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Page 36 Yes, though cycle testing may not be completed in time for decisions on whether to proceed with the next phase of ASR implementation on a regional scale, as contained in the Project Implementation Report (PIR) phase of the project. If observations of water quality changes during cycle testing do not match predictions of the geochemical modeling, will additional studies be undertaken to resolve discrepancies? Yes, though this will occur during the Project Implementation Report (PIR) phase, following completion of the ASR Pilot Projects. What are the direct receptors (e.g. Lake Okeechobee, municipal water supply, canals) and indirect receptors (e.g. water conservation areas and portions of the Everglades that receive flow from the Lake Okeechobee area) for water recovered from the ASR systems at Lake Okeechobee and Hillsboro? The example receptors embedded in your question are the primary receptors. What is known and what needs to be learned about water quality requirements of the receptors for water recovered from the ASR systems? From a permitting perspective, the environmental requirements include complying the applicable Class I or Class III water quality criteria from NPDES permits. From a municipal perspective, water recovered from ASR systems to Lake Okeechobee must meet Class I (i.e., drinking water) criteria, and also not result in water quality changes such that the water cannot be treated at municipal water treatment plants that serve Glades-area residents. Will the pilot studies provide the necessary information to evaluate the suitability of recovered water for its intended receptors? Yes, a sampling and analysis program for water recovered from ASR systems will be developed and implemented to address these concerns. Note that the details of this plan necessarily require that we await the results of the source-water quality characterization program to ensure that parameters of concern are addressed. If the pilot studies will not provide the information needed to assess suitability of recovered water for the intended receptors, what other studies are planned to fill the gaps? Development of the Regional Study scope of work might identify other studies, but this has not been conducted to date. Topic III – Local performance/feasibility issues (Note that this topic includes Issue Team items 3, 6 and 7) Questions that are likely to arise in some form: What is known and what needs to be learned about rock properties in potential storage zones and adjacent confining units in order to estimate critical fracture pressures?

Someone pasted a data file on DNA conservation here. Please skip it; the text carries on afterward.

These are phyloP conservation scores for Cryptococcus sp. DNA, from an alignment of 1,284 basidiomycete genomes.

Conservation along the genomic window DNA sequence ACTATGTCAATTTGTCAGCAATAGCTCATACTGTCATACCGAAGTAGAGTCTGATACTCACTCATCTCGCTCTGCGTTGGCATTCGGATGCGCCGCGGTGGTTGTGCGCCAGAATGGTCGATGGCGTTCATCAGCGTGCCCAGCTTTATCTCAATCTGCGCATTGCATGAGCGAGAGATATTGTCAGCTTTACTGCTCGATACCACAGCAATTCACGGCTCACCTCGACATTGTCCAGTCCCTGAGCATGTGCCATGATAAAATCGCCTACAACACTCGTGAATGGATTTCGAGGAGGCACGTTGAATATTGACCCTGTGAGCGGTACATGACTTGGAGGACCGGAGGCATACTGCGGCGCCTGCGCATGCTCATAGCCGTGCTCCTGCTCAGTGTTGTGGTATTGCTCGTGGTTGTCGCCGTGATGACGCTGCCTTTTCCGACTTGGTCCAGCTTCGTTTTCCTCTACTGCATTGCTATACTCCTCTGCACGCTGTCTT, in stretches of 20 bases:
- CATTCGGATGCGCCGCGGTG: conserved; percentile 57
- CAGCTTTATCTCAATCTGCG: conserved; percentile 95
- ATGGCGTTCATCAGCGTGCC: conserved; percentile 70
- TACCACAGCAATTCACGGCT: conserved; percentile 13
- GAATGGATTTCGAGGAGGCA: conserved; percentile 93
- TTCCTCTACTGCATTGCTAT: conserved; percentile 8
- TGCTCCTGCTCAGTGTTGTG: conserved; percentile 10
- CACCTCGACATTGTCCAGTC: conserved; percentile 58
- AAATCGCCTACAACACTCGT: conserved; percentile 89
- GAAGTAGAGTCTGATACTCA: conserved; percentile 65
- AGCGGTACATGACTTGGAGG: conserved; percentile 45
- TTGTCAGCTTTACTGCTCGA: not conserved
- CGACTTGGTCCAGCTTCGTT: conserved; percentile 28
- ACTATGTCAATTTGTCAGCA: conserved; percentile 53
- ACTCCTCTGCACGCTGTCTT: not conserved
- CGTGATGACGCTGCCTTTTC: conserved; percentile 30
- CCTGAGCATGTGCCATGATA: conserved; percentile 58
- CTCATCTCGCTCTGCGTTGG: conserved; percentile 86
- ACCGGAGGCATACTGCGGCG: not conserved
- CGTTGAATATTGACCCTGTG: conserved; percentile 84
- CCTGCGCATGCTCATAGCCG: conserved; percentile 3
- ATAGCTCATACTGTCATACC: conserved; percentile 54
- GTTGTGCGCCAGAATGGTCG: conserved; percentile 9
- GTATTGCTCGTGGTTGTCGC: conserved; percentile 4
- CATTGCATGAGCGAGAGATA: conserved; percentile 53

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Page 37 Some data exists about rock properties from cores analyzed at other well sites. In addition, preliminary review of rock fracturing literature review indicates that approximately one psi of pressure per foot of overburden has been empirically shown to be the critical pressure for rock fracturing. Assuming a depth of 1,000 feet, it is doubtful that we would generate 1,000 psi of pressure to result in fracturing of the overlying Hawthorn confining unit. Will the pilot studies provide the necessary data on rock properties for this analysis? If not, what additional studies are planned to fill the gaps? Cores will be obtained from the overlying confining units and from the ASR storage zone for laboratory analysis and determination of petrophysical properties. Will a regional scale flow model of ASR system operation be adequate to predict local pressure buildups in the vicinity of injection wells for the purpose of evaluating fracture potential? If not, what other types of modeling will be required? The current version of the pilot project PMP outlines a plan to conduct a desktop analysis using analytical techniques perfected in the oil industry to evaluate induced fracture potential from the proposed regional ASR system. The regional modeling effort should yield pressure information which can be compared with empirical data from the literature (and laboratory analysis of cores) to further evaluate induced fracture potential. If there are other techniques that CROGEE is aware of, we'd be happy to consider their use. What is known and what needs to be learned about the potential to inject water in the ASR system at the rates anticipated by the Restudy? The 5 million gallon per day (mgd) capacity has been demonstrated at two sites (i.e., Miami-Dade Water and Sewer Department West and Southwest ASR Wellfields). Other sites (i.e., West Palm Beach, Western Hillsboro, and Broward County) have demonstrated the hydraulic capacity to recharge water at these rates. We need to learn if the Lake Okeechobee area has an ASR zone with a hydraulic capacity to recharge/recover at this rate. The 3 large-diameter exploratory wells are the first step in addressing this question. From the broader perspective, admittedly little is known about the ability of the FAS to recharge/recover cumulative flow rates (1,665 mgd) proposed in the CERP. A combination of ground-truthing the 5-mgd per-well capacity in conjunction with the regional groundwater modeling should help answer this important question. More philosophically, 50 years ago it might also have seemed unlikely that the FAS could have supported current withdrawals, although admittedly with environmental and resource implications. What is known and what needs to be learned about the potential to recover the required volumes of water with suitable quality for the intended receptors? Little is known about the ability to of the proposed regional ASR systems to recover the volumes of water needed to meet future environmental, urban, and agricultural demands of South Florida, hence the need to conduct pilot studies. Assuming successful results of the pilot projects, and subsequent step-wise implementation of regional ASR, more will be learned to evaluate the ability of regional ASR systems to meet water quality and quantity needs of intended receptors/users.